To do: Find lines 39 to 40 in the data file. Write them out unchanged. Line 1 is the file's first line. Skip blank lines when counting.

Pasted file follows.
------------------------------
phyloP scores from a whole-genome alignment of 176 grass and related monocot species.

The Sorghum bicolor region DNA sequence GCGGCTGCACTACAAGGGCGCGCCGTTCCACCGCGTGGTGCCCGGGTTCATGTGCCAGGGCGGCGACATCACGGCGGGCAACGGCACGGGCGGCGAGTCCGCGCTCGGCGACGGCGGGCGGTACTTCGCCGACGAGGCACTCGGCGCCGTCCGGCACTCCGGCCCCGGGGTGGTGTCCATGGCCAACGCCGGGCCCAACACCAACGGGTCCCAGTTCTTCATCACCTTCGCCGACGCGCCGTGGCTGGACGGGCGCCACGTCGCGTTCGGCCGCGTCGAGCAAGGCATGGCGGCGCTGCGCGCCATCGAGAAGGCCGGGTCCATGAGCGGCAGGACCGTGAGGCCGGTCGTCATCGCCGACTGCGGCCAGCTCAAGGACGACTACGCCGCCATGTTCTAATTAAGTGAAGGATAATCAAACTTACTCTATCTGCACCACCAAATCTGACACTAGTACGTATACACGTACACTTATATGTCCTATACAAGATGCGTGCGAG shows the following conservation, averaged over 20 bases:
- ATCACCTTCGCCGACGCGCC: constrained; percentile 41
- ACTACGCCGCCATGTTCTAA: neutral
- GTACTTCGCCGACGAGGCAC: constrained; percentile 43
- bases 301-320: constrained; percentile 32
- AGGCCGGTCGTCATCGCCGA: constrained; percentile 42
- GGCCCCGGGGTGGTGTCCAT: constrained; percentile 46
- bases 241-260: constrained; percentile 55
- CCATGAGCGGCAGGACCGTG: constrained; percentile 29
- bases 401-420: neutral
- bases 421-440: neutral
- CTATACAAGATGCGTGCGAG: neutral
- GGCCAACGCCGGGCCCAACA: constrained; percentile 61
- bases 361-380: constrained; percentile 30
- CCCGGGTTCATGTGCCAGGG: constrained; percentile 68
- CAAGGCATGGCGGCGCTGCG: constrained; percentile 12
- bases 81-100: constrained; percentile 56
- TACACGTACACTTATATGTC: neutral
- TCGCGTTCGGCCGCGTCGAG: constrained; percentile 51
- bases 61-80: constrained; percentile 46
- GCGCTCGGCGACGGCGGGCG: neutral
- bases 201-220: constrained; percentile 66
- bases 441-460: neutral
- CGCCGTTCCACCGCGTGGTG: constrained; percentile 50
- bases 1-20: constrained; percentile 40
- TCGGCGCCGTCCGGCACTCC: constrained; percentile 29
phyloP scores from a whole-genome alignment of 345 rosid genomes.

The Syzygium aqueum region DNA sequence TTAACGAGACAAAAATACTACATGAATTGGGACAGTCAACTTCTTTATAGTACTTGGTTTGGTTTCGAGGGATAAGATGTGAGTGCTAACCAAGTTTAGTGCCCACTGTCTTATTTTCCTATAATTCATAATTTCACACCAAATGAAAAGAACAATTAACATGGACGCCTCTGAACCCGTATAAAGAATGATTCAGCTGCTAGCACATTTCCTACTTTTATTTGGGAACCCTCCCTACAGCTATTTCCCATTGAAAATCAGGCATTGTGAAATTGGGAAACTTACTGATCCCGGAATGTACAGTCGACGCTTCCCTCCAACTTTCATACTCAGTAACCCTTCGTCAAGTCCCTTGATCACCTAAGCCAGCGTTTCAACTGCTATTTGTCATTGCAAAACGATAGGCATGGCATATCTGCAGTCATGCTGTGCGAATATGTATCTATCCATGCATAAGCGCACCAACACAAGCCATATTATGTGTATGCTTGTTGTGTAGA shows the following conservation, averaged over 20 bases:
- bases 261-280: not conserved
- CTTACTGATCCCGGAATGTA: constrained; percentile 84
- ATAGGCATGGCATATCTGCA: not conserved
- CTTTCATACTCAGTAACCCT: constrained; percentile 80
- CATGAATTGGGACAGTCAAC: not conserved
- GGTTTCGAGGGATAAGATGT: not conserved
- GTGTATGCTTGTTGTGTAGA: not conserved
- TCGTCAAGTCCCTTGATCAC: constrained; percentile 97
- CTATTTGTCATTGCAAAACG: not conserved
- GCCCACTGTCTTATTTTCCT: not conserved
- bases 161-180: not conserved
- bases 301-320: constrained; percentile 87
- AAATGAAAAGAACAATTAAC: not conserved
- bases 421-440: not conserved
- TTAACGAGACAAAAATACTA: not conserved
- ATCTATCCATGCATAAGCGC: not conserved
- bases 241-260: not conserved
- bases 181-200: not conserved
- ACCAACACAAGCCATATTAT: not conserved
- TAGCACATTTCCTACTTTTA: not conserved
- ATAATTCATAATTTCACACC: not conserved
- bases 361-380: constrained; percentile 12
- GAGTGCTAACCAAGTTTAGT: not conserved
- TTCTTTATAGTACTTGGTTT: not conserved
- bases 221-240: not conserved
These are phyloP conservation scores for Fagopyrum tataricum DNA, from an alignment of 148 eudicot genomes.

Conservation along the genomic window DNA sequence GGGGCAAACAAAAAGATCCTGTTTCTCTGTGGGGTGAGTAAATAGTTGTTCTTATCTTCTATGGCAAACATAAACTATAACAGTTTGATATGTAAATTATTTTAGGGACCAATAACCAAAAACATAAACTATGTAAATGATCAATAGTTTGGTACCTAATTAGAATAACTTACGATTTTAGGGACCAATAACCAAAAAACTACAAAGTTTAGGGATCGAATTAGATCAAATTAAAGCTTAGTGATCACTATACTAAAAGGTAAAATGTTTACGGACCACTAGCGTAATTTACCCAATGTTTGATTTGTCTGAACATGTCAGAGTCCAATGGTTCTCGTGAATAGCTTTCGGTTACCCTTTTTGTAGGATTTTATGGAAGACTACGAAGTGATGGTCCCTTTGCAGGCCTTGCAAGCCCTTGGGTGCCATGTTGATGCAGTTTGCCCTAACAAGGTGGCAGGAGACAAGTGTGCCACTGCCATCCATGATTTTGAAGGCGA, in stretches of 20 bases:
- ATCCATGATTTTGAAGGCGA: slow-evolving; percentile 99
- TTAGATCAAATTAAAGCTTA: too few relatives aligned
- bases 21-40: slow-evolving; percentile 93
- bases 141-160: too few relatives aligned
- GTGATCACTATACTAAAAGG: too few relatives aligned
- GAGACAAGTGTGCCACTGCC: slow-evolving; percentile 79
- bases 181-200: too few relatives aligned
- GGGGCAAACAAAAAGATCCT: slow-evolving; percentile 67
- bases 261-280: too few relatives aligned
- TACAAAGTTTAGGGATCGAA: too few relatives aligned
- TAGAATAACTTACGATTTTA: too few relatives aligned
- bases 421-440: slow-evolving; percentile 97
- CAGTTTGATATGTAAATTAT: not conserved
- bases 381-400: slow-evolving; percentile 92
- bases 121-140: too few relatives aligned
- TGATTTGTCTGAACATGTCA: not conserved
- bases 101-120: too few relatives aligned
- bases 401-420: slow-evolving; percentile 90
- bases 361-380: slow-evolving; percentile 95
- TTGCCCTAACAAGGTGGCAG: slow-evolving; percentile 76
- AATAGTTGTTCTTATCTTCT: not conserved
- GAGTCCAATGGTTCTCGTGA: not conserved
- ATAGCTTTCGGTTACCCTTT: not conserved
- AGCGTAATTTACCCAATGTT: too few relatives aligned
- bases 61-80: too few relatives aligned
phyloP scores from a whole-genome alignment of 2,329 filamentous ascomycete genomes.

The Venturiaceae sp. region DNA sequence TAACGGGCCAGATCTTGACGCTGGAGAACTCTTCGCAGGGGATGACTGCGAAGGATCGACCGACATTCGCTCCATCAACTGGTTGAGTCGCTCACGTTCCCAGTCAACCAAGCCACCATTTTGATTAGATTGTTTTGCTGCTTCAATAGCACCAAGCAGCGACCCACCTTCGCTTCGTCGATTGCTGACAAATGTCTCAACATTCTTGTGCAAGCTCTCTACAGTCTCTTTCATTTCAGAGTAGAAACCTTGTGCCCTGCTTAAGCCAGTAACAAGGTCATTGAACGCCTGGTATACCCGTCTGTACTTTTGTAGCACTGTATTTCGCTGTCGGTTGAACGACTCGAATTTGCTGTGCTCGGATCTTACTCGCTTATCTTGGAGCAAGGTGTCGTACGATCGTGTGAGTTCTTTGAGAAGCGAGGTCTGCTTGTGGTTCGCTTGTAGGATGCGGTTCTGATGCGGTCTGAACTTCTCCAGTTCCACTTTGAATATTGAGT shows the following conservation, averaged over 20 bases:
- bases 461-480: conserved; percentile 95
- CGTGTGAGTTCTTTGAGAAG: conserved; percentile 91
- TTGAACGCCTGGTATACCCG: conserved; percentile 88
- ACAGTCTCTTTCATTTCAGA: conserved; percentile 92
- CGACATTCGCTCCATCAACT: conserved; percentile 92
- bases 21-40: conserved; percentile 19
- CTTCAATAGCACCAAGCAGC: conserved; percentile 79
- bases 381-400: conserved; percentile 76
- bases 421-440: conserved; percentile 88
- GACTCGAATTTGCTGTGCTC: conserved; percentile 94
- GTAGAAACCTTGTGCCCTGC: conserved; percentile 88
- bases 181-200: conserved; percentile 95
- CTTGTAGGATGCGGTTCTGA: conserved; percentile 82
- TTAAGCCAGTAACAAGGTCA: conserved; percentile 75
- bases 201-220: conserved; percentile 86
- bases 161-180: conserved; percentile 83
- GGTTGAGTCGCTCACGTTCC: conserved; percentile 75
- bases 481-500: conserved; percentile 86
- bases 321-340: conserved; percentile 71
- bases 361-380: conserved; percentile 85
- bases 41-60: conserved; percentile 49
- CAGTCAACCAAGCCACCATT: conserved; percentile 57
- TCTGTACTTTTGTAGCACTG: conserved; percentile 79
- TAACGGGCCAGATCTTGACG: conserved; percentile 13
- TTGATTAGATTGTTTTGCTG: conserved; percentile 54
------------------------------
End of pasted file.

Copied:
- GCCCACTGTCTTATTTTCCT: not conserved
- bases 161-180: not conserved